Belt Up's 'Antigone'

The fantastically immersive theatre of Belt Up has once again managed to captivate the minds of their audiences, with a new adaptation of Sophocles’s ‘Antigone’, reworked into mostly modern speak and garnished with newly added words of potently apt exposition and emotion.We enter into a sombre atmosphere; glasses are raised to the dead with the air of beige optimism that tints a period of mourning. Crickets and insects chirrup throughout – we as the audience were, in my mind at least, sat within a tranquil glade on a hilltop: Antigone’s favourite haunt. The plot unravels in a disjointedly retrograde fashion as we learn of the events explaining the toast to the deceased: brothers Polyneices and Eteocles, fighting for opposite sides, slew each other in battle, and King Creon has forbidden the burial of and delivery of proper rites to the ‘traitor’ Polyneices. His defiant sister Antigone, however, does so anyway – after fruitlessly appealing to her sister Ismene – and she subsequently faces her final hours with her fiancé Haemon, Creon’s son, before submitting to death by Creon’s hand, under penalty of his law.The acting was, on the whole, stunning – particularly commendable was Ismene, whose inability to emulate her sister’s rebelliousness manifested itself in a truly tragic performance of torn allegiances and a broken heart. The balance between realism and physical theatre was perfectly struck – some excellently choreographed fights between the dead brothers are interspersed between the powerful duologues; the encounter between Creon and his son Haemon stood out in particular, with an almost palpable sense of Creon’s struggle between indissoluble paternal love versus his role as king – do right by family, or by the state?The piece is also sprinkled with live music and singing – songs echoing the sentiments of a scene gone by, often with contemporary dance to match. Occasionally one did find that these emotionally-charged musical moments, framing the already intensely high-octane scenes, piled on perhaps a touch too much pressure of emotional burden – even the lighter moments of intimacy between the characters were laced with a heavy poignancy of what was to come, meaning the experience resulted in feeling a little relentless at times. This was, however, nothing to complain about – purpose over frivolity is always preferred, and the quality of the acting means the play constantly feels real and alive.The penultimate scene between the four central characters, under the tree and starlight, was an absolute highlight. The foursome dance – a dance that is hauntingly beautiful in its imprecision and naturalism and astoundingly complemented by the evocative piano music flowing around them. Due to the nature of Belt Up’s audience seating I was practically inside the piano – and this only served to absorb me a hundredfold more into the tragedy that is to follow.A beautiful and haunting production; by no means perfect – but then, neither is life. A must-see.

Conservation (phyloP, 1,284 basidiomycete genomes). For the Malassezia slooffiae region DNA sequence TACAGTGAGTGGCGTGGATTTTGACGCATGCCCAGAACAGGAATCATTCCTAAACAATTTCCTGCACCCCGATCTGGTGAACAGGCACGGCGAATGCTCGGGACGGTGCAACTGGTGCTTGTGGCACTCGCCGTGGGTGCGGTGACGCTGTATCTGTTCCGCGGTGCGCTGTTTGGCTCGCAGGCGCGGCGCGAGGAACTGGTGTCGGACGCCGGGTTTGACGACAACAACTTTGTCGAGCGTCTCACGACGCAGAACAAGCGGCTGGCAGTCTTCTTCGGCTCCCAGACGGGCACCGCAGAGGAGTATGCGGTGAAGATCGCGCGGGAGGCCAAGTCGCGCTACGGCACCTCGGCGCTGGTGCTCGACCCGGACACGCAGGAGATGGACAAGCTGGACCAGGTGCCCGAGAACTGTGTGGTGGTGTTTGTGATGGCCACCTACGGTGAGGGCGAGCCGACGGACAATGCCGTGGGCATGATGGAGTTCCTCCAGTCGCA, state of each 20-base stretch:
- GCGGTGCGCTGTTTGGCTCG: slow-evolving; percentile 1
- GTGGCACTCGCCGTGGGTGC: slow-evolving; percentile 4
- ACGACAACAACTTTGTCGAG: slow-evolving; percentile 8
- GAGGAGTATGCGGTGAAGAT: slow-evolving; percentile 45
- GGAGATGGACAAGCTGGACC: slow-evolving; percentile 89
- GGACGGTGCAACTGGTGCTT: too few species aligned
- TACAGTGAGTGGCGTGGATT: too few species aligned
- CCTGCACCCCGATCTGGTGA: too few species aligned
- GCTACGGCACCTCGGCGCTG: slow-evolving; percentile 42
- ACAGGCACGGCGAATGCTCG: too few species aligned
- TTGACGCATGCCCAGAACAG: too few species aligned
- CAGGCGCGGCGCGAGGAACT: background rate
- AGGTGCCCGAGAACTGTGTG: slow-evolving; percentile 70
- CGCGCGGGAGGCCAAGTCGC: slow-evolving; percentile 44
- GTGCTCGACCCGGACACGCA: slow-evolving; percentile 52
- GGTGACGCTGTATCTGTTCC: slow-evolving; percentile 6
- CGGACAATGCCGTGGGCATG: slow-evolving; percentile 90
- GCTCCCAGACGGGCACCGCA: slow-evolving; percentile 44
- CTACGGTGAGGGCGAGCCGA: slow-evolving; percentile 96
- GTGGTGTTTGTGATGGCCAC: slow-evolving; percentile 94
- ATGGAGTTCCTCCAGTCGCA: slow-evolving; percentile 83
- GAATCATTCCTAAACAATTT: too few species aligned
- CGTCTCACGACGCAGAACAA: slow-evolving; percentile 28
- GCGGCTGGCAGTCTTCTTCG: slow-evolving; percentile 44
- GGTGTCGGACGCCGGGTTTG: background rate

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The Blurb

Critically acclaimed company return with a dynamic and rejuvenating rendition of Sophocles' masterpiece. A melodic portrait of a family in the wake of devastation. Edinburgh International Festival award winners, 2008. Book early. 'Exhilarating' **** (Guardian on 'The Trial'). www.beltuptheatre.com

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